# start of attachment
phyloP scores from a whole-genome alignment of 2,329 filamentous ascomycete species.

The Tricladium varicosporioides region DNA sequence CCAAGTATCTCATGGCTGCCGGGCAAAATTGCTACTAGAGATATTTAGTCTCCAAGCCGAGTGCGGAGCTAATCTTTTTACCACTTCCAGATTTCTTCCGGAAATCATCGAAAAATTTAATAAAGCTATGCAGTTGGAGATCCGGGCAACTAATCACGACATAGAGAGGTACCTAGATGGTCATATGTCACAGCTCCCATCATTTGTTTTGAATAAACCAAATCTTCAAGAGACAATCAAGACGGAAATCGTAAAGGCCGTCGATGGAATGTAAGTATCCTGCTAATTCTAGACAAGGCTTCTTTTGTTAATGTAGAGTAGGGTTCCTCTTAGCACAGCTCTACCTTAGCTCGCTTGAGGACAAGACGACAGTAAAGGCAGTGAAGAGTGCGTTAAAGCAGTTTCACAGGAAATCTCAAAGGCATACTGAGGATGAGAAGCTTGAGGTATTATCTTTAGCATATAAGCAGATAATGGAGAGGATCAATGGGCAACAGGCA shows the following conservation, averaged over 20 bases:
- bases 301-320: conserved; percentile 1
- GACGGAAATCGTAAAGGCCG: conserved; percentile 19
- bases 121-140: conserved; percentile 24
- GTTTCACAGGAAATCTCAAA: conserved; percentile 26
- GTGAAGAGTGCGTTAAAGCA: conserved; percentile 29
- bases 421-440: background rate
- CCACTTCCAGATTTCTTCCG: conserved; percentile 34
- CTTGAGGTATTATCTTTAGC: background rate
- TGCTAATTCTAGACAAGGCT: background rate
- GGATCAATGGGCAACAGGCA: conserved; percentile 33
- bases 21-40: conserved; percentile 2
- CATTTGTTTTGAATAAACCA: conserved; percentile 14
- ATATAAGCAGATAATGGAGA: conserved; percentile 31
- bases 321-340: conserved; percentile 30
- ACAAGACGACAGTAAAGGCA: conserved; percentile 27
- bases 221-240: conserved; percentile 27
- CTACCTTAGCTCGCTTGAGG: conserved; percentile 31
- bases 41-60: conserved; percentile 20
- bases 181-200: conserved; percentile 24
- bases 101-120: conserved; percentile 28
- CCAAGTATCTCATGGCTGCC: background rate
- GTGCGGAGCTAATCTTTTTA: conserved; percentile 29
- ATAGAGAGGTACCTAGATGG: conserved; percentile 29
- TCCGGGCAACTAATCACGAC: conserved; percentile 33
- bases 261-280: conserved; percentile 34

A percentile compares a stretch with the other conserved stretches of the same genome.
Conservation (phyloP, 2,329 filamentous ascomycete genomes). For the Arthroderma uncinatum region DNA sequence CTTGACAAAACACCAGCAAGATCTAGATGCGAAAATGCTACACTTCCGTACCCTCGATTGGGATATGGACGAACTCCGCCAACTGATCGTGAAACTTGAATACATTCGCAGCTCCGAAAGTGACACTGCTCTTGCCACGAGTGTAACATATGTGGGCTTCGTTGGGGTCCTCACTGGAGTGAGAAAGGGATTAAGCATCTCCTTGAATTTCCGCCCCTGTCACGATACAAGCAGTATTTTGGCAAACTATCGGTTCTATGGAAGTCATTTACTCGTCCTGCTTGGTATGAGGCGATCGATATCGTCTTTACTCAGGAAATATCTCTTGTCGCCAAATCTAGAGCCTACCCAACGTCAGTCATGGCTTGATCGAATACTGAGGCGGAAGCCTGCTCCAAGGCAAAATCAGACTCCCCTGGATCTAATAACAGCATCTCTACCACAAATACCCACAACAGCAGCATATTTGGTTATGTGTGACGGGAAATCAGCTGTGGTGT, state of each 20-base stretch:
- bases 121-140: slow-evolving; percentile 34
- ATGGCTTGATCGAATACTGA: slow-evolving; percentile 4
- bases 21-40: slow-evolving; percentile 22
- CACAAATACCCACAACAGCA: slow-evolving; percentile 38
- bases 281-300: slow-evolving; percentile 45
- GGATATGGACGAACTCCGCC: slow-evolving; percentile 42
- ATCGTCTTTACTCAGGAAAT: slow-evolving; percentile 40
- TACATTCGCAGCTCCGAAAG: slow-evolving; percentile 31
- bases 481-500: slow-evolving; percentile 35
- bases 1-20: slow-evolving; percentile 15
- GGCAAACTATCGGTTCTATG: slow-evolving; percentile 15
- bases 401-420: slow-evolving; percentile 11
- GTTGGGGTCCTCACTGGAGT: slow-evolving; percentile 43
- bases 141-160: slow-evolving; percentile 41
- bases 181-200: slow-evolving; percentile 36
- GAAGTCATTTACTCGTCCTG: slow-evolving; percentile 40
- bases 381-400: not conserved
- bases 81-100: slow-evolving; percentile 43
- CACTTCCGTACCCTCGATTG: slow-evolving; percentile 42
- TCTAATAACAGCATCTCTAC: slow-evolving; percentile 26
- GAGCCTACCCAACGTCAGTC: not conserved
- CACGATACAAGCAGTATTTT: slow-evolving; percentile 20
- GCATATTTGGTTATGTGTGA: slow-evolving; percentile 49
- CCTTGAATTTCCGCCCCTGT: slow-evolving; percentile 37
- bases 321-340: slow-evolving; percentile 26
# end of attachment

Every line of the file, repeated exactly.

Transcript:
phyloP scores from a whole-genome alignment of 2,329 filamentous ascomycete species.

The Tricladium varicosporioides region DNA sequence CCAAGTATCTCATGGCTGCCGGGCAAAATTGCTACTAGAGATATTTAGTCTCCAAGCCGAGTGCGGAGCTAATCTTTTTACCACTTCCAGATTTCTTCCGGAAATCATCGAAAAATTTAATAAAGCTATGCAGTTGGAGATCCGGGCAACTAATCACGACATAGAGAGGTACCTAGATGGTCATATGTCACAGCTCCCATCATTTGTTTTGAATAAACCAAATCTTCAAGAGACAATCAAGACGGAAATCGTAAAGGCCGTCGATGGAATGTAAGTATCCTGCTAATTCTAGACAAGGCTTCTTTTGTTAATGTAGAGTAGGGTTCCTCTTAGCACAGCTCTACCTTAGCTCGCTTGAGGACAAGACGACAGTAAAGGCAGTGAAGAGTGCGTTAAAGCAGTTTCACAGGAAATCTCAAAGGCATACTGAGGATGAGAAGCTTGAGGTATTATCTTTAGCATATAAGCAGATAATGGAGAGGATCAATGGGCAACAGGCA shows the following conservation, averaged over 20 bases:
- bases 301-320: conserved; percentile 1
- GACGGAAATCGTAAAGGCCG: conserved; percentile 19
- bases 121-140: conserved; percentile 24
- GTTTCACAGGAAATCTCAAA: conserved; percentile 26
- GTGAAGAGTGCGTTAAAGCA: conserved; percentile 29
- bases 421-440: background rate
- CCACTTCCAGATTTCTTCCG: conserved; percentile 34
- CTTGAGGTATTATCTTTAGC: background rate
- TGCTAATTCTAGACAAGGCT: background rate
- GGATCAATGGGCAACAGGCA: conserved; percentile 33
- bases 21-40: conserved; percentile 2
- CATTTGTTTTGAATAAACCA: conserved; percentile 14
- ATATAAGCAGATAATGGAGA: conserved; percentile 31
- bases 321-340: conserved; percentile 30
- ACAAGACGACAGTAAAGGCA: conserved; percentile 27
- bases 221-240: conserved; percentile 27
- CTACCTTAGCTCGCTTGAGG: conserved; percentile 31
- bases 41-60: conserved; percentile 20
- bases 181-200: conserved; percentile 24
- bases 101-120: conserved; percentile 28
- CCAAGTATCTCATGGCTGCC: background rate
- GTGCGGAGCTAATCTTTTTA: conserved; percentile 29
- ATAGAGAGGTACCTAGATGG: conserved; percentile 29
- TCCGGGCAACTAATCACGAC: conserved; percentile 33
- bases 261-280: conserved; percentile 34

A percentile compares a stretch with the other conserved stretches of the same genome.
Conservation (phyloP, 2,329 filamentous ascomycete genomes). For the Arthroderma uncinatum region DNA sequence CTTGACAAAACACCAGCAAGATCTAGATGCGAAAATGCTACACTTCCGTACCCTCGATTGGGATATGGACGAACTCCGCCAACTGATCGTGAAACTTGAATACATTCGCAGCTCCGAAAGTGACACTGCTCTTGCCACGAGTGTAACATATGTGGGCTTCGTTGGGGTCCTCACTGGAGTGAGAAAGGGATTAAGCATCTCCTTGAATTTCCGCCCCTGTCACGATACAAGCAGTATTTTGGCAAACTATCGGTTCTATGGAAGTCATTTACTCGTCCTGCTTGGTATGAGGCGATCGATATCGTCTTTACTCAGGAAATATCTCTTGTCGCCAAATCTAGAGCCTACCCAACGTCAGTCATGGCTTGATCGAATACTGAGGCGGAAGCCTGCTCCAAGGCAAAATCAGACTCCCCTGGATCTAATAACAGCATCTCTACCACAAATACCCACAACAGCAGCATATTTGGTTATGTGTGACGGGAAATCAGCTGTGGTGT, state of each 20-base stretch:
- bases 121-140: slow-evolving; percentile 34
- ATGGCTTGATCGAATACTGA: slow-evolving; percentile 4
- bases 21-40: slow-evolving; percentile 22
- CACAAATACCCACAACAGCA: slow-evolving; percentile 38
- bases 281-300: slow-evolving; percentile 45
- GGATATGGACGAACTCCGCC: slow-evolving; percentile 42
- ATCGTCTTTACTCAGGAAAT: slow-evolving; percentile 40
- TACATTCGCAGCTCCGAAAG: slow-evolving; percentile 31
- bases 481-500: slow-evolving; percentile 35
- bases 1-20: slow-evolving; percentile 15
- GGCAAACTATCGGTTCTATG: slow-evolving; percentile 15
- bases 401-420: slow-evolving; percentile 11
- GTTGGGGTCCTCACTGGAGT: slow-evolving; percentile 43
- bases 141-160: slow-evolving; percentile 41
- bases 181-200: slow-evolving; percentile 36
- GAAGTCATTTACTCGTCCTG: slow-evolving; percentile 40
- bases 381-400: not conserved
- bases 81-100: slow-evolving; percentile 43
- CACTTCCGTACCCTCGATTG: slow-evolving; percentile 42
- TCTAATAACAGCATCTCTAC: slow-evolving; percentile 26
- GAGCCTACCCAACGTCAGTC: not conserved
- CACGATACAAGCAGTATTTT: slow-evolving; percentile 20
- GCATATTTGGTTATGTGTGA: slow-evolving; percentile 49
- CCTTGAATTTCCGCCCCTGT: slow-evolving; percentile 37
- bases 321-340: slow-evolving; percentile 26